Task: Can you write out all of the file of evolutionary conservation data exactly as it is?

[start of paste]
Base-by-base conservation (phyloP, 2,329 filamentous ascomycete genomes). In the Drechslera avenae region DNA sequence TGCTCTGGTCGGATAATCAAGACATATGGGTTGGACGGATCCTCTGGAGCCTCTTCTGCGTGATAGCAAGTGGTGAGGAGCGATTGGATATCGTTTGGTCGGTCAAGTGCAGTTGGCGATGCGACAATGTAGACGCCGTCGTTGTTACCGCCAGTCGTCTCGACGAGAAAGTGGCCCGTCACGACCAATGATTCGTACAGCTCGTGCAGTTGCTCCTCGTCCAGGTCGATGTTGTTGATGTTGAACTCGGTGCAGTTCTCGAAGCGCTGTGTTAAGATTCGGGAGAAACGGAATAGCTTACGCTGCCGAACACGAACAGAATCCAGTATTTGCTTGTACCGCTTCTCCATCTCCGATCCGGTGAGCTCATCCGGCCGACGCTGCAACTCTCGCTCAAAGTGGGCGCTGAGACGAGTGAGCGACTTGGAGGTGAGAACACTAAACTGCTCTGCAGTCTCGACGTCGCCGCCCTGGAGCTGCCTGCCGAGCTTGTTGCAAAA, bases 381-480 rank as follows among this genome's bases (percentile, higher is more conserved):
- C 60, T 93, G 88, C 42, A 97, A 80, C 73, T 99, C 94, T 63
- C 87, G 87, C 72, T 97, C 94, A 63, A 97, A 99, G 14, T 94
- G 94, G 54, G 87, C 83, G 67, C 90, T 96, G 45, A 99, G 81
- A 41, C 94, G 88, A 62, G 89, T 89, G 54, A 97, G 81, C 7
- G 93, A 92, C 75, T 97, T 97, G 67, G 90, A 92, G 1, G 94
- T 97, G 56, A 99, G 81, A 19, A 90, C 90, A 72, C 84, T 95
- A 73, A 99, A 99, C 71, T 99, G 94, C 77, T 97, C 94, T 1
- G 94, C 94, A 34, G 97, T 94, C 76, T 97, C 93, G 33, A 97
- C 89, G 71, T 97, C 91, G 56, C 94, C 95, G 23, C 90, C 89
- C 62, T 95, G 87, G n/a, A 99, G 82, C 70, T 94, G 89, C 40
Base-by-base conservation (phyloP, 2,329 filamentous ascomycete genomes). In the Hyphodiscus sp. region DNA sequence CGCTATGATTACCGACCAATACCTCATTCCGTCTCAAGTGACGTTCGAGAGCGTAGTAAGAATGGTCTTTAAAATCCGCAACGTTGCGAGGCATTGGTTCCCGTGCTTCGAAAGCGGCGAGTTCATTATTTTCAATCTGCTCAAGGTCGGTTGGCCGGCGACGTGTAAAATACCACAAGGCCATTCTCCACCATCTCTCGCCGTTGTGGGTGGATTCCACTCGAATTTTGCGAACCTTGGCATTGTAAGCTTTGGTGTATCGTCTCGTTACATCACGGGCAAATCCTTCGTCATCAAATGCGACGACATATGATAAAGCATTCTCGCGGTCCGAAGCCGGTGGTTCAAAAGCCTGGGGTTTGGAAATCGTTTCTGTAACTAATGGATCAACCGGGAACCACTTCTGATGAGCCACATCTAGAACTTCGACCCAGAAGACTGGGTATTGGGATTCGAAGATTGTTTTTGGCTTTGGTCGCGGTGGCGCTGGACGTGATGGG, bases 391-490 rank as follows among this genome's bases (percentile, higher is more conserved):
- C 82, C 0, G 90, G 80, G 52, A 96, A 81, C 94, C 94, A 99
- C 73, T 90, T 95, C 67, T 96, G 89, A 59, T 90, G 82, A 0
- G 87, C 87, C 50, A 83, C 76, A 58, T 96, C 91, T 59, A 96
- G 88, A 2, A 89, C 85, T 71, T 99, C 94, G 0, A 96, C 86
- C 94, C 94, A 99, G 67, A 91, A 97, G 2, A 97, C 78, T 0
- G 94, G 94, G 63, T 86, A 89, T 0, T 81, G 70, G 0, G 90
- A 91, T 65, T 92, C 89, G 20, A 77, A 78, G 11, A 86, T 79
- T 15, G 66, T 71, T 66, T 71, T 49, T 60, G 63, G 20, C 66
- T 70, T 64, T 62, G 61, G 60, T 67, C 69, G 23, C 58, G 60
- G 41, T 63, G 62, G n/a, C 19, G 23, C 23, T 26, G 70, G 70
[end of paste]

Base-by-base conservation (phyloP, 2,329 filamentous ascomycete genomes). In the Drechslera avenae region DNA sequence TGCTCTGGTCGGATAATCAAGACATATGGGTTGGACGGATCCTCTGGAGCCTCTTCTGCGTGATAGCAAGTGGTGAGGAGCGATTGGATATCGTTTGGTCGGTCAAGTGCAGTTGGCGATGCGACAATGTAGACGCCGTCGTTGTTACCGCCAGTCGTCTCGACGAGAAAGTGGCCCGTCACGACCAATGATTCGTACAGCTCGTGCAGTTGCTCCTCGTCCAGGTCGATGTTGTTGATGTTGAACTCGGTGCAGTTCTCGAAGCGCTGTGTTAAGATTCGGGAGAAACGGAATAGCTTACGCTGCCGAACACGAACAGAATCCAGTATTTGCTTGTACCGCTTCTCCATCTCCGATCCGGTGAGCTCATCCGGCCGACGCTGCAACTCTCGCTCAAAGTGGGCGCTGAGACGAGTGAGCGACTTGGAGGTGAGAACACTAAACTGCTCTGCAGTCTCGACGTCGCCGCCCTGGAGCTGCCTGCCGAGCTTGTTGCAAAA, bases 381-480 rank as follows among this genome's bases (percentile, higher is more conserved):
- C 60, T 93, G 88, C 42, A 97, A 80, C 73, T 99, C 94, T 63
- C 87, G 87, C 72, T 97, C 94, A 63, A 97, A 99, G 14, T 94
- G 94, G 54, G 87, C 83, G 67, C 90, T 96, G 45, A 99, G 81
- A 41, C 94, G 88, A 62, G 89, T 89, G 54, A 97, G 81, C 7
- G 93, A 92, C 75, T 97, T 97, G 67, G 90, A 92, G 1, G 94
- T 97, G 56, A 99, G 81, A 19, A 90, C 90, A 72, C 84, T 95
- A 73, A 99, A 99, C 71, T 99, G 94, C 77, T 97, C 94, T 1
- G 94, C 94, A 34, G 97, T 94, C 76, T 97, C 93, G 33, A 97
- C 89, G 71, T 97, C 91, G 56, C 94, C 95, G 23, C 90, C 89
- C 62, T 95, G 87, G n/a, A 99, G 82, C 70, T 94, G 89, C 40
Base-by-base conservation (phyloP, 2,329 filamentous ascomycete genomes). In the Hyphodiscus sp. region DNA sequence CGCTATGATTACCGACCAATACCTCATTCCGTCTCAAGTGACGTTCGAGAGCGTAGTAAGAATGGTCTTTAAAATCCGCAACGTTGCGAGGCATTGGTTCCCGTGCTTCGAAAGCGGCGAGTTCATTATTTTCAATCTGCTCAAGGTCGGTTGGCCGGCGACGTGTAAAATACCACAAGGCCATTCTCCACCATCTCTCGCCGTTGTGGGTGGATTCCACTCGAATTTTGCGAACCTTGGCATTGTAAGCTTTGGTGTATCGTCTCGTTACATCACGGGCAAATCCTTCGTCATCAAATGCGACGACATATGATAAAGCATTCTCGCGGTCCGAAGCCGGTGGTTCAAAAGCCTGGGGTTTGGAAATCGTTTCTGTAACTAATGGATCAACCGGGAACCACTTCTGATGAGCCACATCTAGAACTTCGACCCAGAAGACTGGGTATTGGGATTCGAAGATTGTTTTTGGCTTTGGTCGCGGTGGCGCTGGACGTGATGGG, bases 391-490 rank as follows among this genome's bases (percentile, higher is more conserved):
- C 82, C 0, G 90, G 80, G 52, A 96, A 81, C 94, C 94, A 99
- C 73, T 90, T 95, C 67, T 96, G 89, A 59, T 90, G 82, A 0
- G 87, C 87, C 50, A 83, C 76, A 58, T 96, C 91, T 59, A 96
- G 88, A 2, A 89, C 85, T 71, T 99, C 94, G 0, A 96, C 86
- C 94, C 94, A 99, G 67, A 91, A 97, G 2, A 97, C 78, T 0
- G 94, G 94, G 63, T 86, A 89, T 0, T 81, G 70, G 0, G 90
- A 91, T 65, T 92, C 89, G 20, A 77, A 78, G 11, A 86, T 79
- T 15, G 66, T 71, T 66, T 71, T 49, T 60, G 63, G 20, C 66
- T 70, T 64, T 62, G 61, G 60, T 67, C 69, G 23, C 58, G 60
- G 41, T 63, G 62, G n/a, C 19, G 23, C 23, T 26, G 70, G 70